"Yeasts Are Inexhaustible Source of Polymers, Bioactive Substances," Microbiologist Tells BTA
"Yeasts are an inexhaustible source of polymers and biologically active substances. Ecologically speaking, they are a renewable source, not a pollutant: we can extract them in large quantities without generating any waste," Assist. Prof. Dr Snezhana Rusinova of the Laboratory of Applied Biotechnologies at the Stephan Angeloff Institute of Microbiology with the Bulgarian Academy of Sciences said in a BTA interview.
The microbiologist and biotechnologist participates in the 31st Bulgarian Antarctic Expedition. Her project, titled "Biotechnological approach to obtaining biologically active molecules from Antarctic yeasts," is intended to track the biodiversity of Antarctic yeasts and explore their potential to synthesize biologically active molecules with possible pharmaceutical applications.
"Antarctic yeasts have hardly been studied from a biotechnological point of view, but in terms of biodiversity they have been studied for at least 20 years. There is a large biodiversity of yeasts throughout Antarctica both on the mainland and throughout the island archipelagos, but their potential products and use have not been explored," Dr Rusinova explained.
"The team of my research supervisor, Assoc. Prof. Pavlova, was one of the first teams to focus on cosmetic applications. Many years ago she started building Bulgaria's first and only Antarctic collection. Now I am steadily developing and enriching this collection, adding different strains brought back from Bulgarian expeditions to Antarctica," the microbiologist said.
"What we target is not just identifying the species that we have found but also exploring their ability to synthesize various antioxidants: carnoids, ergosterol, coenzyme Q10, and other bioactive substances. We have isolated other molecules so far, but we are still specifying their action," she added.
"We are also looking at the application of the extracellular products that yeasts synthesize. Early on, we were looking at cosmetic possibilities and the application of Antarctic yeast exopolysaccharide in creams, lotions and various other cosmetic products, using the polymer itself as an emulsifier and moisture-retaining agent. All these actions can be incorporated into cosmetic formulations and form part of such emulsions, i.e. polymers can be stabilizers of water-in-oil emulsions such as creams and lotions. This is very useful, as we can replace synthetic emulsifiers by those of natural origin. We are trying to find other applications, too, replacing synthetic ingredients by ingredients of natural origin.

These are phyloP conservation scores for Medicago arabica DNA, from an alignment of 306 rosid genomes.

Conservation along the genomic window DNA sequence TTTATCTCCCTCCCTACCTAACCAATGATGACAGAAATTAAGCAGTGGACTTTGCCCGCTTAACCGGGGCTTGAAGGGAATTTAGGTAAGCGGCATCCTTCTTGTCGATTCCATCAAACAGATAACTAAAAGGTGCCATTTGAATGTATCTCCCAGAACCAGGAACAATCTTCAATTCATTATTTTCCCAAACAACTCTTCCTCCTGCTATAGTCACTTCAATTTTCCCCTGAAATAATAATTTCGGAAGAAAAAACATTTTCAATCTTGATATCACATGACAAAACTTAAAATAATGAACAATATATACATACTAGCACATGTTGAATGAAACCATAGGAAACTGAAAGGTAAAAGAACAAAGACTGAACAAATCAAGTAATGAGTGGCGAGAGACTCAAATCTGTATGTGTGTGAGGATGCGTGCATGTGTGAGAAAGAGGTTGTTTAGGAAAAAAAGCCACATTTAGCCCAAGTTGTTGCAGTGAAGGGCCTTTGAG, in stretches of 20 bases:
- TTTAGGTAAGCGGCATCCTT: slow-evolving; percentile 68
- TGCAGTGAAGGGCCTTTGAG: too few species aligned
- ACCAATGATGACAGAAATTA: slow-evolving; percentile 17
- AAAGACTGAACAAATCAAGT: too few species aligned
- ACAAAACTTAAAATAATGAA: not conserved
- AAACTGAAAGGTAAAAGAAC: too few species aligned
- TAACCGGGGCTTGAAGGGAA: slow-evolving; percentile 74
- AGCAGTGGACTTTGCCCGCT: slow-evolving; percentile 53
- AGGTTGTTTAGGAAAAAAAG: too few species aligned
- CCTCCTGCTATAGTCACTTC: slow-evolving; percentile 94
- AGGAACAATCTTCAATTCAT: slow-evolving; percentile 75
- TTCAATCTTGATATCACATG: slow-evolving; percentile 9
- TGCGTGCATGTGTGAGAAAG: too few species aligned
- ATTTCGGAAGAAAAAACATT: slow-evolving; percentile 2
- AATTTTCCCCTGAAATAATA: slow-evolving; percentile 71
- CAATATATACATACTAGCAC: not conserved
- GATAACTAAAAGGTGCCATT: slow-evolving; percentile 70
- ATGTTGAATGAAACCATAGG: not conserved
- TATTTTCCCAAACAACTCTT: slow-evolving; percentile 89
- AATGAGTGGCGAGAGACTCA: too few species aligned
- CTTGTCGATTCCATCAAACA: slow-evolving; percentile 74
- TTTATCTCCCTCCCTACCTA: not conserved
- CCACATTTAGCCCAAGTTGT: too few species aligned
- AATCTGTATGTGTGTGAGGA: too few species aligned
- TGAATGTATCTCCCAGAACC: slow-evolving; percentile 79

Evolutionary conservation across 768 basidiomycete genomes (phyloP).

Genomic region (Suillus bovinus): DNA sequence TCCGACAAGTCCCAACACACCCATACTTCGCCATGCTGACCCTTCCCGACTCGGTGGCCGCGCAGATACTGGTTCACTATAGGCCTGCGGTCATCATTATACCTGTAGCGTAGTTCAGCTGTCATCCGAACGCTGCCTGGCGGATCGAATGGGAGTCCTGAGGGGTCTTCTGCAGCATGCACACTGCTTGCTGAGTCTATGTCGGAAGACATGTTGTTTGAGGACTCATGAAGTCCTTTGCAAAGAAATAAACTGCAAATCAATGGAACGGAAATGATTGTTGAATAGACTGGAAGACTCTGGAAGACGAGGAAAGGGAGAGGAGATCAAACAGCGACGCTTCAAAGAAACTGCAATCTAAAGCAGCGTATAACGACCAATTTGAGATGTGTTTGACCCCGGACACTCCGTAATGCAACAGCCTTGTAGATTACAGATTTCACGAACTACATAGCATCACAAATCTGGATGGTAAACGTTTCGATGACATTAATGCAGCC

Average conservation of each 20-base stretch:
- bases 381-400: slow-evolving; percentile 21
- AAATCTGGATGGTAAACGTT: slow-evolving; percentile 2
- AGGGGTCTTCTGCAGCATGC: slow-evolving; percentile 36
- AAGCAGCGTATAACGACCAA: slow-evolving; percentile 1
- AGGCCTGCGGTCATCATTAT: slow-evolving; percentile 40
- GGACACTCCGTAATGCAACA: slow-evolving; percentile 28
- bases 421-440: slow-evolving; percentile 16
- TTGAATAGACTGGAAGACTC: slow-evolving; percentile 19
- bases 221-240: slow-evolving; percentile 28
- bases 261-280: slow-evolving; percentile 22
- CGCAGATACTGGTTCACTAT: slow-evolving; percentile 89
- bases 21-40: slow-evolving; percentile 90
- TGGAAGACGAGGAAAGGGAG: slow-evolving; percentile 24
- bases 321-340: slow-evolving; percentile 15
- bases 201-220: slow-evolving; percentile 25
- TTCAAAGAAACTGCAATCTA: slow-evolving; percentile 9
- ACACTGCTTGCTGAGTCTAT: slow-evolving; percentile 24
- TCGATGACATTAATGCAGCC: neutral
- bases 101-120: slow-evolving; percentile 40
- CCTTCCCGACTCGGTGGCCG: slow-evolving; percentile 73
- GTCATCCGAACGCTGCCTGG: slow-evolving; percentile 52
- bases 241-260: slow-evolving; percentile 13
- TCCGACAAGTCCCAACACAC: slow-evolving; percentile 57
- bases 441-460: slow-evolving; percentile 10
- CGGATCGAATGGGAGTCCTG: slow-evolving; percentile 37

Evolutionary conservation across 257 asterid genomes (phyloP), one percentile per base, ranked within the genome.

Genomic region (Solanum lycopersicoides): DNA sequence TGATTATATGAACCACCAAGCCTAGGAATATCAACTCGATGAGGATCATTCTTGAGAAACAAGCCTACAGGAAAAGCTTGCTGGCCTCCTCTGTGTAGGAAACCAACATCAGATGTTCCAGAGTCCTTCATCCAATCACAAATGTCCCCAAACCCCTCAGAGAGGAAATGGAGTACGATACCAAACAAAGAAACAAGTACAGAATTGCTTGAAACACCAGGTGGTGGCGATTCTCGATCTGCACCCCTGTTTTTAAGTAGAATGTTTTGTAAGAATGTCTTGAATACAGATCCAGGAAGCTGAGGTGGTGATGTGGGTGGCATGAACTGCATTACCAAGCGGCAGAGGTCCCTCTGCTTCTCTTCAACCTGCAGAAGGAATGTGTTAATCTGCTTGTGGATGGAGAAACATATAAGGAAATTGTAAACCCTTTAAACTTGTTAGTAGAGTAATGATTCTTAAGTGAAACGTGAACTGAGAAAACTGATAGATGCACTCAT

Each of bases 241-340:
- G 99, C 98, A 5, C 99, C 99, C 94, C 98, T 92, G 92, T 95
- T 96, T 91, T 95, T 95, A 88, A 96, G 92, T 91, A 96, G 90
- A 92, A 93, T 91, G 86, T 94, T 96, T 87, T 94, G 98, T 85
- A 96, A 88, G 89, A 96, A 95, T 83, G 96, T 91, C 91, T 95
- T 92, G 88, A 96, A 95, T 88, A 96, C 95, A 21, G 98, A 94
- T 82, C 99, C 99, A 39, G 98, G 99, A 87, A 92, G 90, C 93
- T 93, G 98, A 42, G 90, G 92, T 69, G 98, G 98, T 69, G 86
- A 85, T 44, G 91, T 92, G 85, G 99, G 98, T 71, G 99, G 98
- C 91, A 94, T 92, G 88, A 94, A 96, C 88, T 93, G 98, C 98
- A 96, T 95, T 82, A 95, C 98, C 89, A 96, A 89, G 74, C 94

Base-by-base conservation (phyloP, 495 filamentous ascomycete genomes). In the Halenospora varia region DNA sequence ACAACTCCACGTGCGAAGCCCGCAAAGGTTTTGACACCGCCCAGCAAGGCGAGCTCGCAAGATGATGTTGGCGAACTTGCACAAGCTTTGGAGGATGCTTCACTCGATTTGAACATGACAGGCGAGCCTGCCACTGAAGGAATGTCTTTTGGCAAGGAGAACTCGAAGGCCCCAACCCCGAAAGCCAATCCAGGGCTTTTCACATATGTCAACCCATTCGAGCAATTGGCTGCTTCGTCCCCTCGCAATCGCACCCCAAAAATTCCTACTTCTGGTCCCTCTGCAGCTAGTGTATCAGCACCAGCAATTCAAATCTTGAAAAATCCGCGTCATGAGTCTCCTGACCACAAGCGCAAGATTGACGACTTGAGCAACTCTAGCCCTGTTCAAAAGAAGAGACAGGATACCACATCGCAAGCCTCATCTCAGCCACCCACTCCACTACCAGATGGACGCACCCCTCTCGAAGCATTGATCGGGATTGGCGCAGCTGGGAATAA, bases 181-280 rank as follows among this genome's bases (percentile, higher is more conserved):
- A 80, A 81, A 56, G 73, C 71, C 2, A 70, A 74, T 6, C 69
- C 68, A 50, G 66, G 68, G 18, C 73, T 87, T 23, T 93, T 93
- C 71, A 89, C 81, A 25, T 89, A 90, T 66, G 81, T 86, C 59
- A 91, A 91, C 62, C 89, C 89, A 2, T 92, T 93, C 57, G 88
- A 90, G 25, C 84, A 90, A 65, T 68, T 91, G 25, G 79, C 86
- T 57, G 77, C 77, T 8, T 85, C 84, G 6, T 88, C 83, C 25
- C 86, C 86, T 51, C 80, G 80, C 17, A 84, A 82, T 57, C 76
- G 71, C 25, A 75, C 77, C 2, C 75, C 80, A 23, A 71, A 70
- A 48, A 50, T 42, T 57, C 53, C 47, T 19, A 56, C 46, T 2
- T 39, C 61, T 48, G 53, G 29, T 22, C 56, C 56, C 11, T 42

"There are a lot of rocks on Livingston Island, but we look for places with well-formed soil, so we can take a soil sample from an approximate depth of 10 centimetres. When we take samples, we don't know for sure if they contain any yeast. Most samples show that they do. Whether we find yeast is a matter of both luck and a properly selected sampling location. We believe that more yeasts could be found around moss and grass root systems, as previous analyses of soil samples with yeasts have always found the roots of similar plants as well," said Dr Rusinova.
"If yeasts are detected when samples from the relevant habitats are isolated in laboratory conditions, we select them according to their appearance and morphological features. We can make litres out of a cell because we can culture the yeasts, first in a test tube, then in a flask, then in a laboratory bioreactor with a volume of up to 5 litres, and then eventually in an industrial bioreactor. Just a single cell must be propagated because this means that the culture is pure. We only work with pure cultures so as not to compromise the results," said the microbiologist.
"Laboratory work back in Bulgaria is much more extensive than field sampling on Livingston Island: obtaining a final product from a sample can take years," she explained.
"We have described and published the more valuable yeast strains and their properties in global research journals. Our latest publication is about the discovery of a brand new extracellular polymer of a relatively new yeast strain which has been described only once in the world so far," Dr Rusinova noted.
She hopes that the yeast samples taken from Livingstone Island will yield good results in terms of morphological diversity. If this is the case, the more productive Antarctic yeasts will be selected for culturing under different conditions to find out which ones will build up more biomass for biotechnological use.